The mountains roll soft as the curves of a human body, and surround some valleys on all sides, creating a wide natural bowl protecting small Edens of farmhouses and fertile land. Yesterday, the mountaintops reached almost, but not quite, to the cumulus clouds—fat globs, heavy and motionless, as if they had been hung there by invisible wires and would drop of their own weight otherwise. It was one of those Virginia days in spring when the beauty of it all strikes you dumb but for exclaimed clichés.

Not that you would need more reason to make this drive, but strung along Route 151 are seven wineries, three breweries, one cidery, and one distillery—all do tastings, and some have restaurants. It is dubbed the Brew Ridge Trail, and it travels across Afton Mountain.

I once had a friend who smoked “Sweet Afton” cigarettes. Though they were made in Ireland, the package advertised them as “Virginia Cigarettes,” as this is where they got the tobacco. The name does not come from our Afton however, but from the Robert Burns poem about a river in Scotland. Under Burns’ picture on the pack, are these lines:

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Sex and Power and Christian Education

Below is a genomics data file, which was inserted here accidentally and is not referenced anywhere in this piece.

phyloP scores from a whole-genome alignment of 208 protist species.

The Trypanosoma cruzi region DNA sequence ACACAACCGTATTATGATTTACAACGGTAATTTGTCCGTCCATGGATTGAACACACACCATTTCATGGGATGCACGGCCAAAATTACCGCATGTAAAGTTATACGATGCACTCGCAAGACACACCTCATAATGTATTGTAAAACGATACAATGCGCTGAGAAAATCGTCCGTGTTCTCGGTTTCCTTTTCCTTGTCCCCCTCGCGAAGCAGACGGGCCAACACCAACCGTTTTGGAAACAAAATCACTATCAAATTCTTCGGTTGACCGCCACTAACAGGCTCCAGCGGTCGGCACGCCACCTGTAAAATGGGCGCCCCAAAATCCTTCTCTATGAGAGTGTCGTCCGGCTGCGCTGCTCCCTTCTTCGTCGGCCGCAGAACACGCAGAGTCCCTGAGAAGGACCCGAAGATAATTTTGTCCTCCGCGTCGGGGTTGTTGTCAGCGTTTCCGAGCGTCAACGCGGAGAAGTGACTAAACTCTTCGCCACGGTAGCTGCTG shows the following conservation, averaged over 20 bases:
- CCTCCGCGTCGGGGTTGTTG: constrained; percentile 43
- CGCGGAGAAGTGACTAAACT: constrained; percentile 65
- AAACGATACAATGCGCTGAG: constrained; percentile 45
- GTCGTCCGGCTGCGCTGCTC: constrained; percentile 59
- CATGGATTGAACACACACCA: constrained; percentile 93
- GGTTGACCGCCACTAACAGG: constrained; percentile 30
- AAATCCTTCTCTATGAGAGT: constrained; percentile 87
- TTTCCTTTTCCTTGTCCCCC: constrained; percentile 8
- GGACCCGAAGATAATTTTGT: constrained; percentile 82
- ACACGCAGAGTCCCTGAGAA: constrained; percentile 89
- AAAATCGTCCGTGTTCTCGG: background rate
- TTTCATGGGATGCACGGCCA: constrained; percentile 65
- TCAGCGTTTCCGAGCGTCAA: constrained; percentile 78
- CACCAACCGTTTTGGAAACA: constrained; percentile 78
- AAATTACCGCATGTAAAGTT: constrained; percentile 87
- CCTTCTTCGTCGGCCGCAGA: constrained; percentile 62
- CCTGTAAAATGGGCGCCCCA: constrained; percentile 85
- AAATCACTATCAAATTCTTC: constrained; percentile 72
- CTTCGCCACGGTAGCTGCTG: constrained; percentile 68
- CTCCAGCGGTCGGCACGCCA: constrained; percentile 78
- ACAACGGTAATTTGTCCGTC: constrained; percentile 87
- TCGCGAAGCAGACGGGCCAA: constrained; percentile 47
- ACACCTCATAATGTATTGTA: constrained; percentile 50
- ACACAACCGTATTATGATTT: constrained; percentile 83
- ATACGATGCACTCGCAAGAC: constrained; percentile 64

My wife and I are always behind on television shows because we wait for them to come out on Netflix. We have only gotten through the end of the third season of Game of Thrones and have therefore not watched the scene that has raised such a kerfuffle these past few days, the scene in which Jaime rapes his twin sister Cercei over the corpse of their son. When we were watching the third season of Game of Thrones though, my wife did comment on the show’s use of naked females versus naked males. She has a problem with the way the HBO series depicts women.

She isn’t the only one of course. It has received a lot of attention. Saturday Night Live did a hilarious skit about the creators of the show, one of whom is a horny thirteen-year-old boy whose sole job is to see how many scenes, no matter what is actually going on, he can fill with naked boobs.

Critics are asking, why all the gratuitous female nudity? Doesn’t this undercut the effect of having strong female characters by objectifying women?

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Poetry at the Goodwill

When I was a soccer-obsessed fifteen-year-old, I had no use for poetry. I endured my school hours like a crated dog, waiting to get out on the field. One afternoon in the library, I picked up a random book of English verse and flipped through it. Eventually I landed on a song from Charles Kingsley’s The Water Babies, offered most often now with the title “Old and Young.” The first stanza goes like this:

When all the world is young, lad,
And all the trees are green;
And every goose a swan, lad
And every lass a queen;
Then hey for boot and horse, lad,
And round the world away
Young blood must have its course, lad,
And every dog his day.

He was speaking to me, young blood, strong, moving among so many queenly lasses in my school that I could not think straight for more than a few moments at a time. Back then, I didn’t know what a sentimental piece of writing it is; I don’t care now.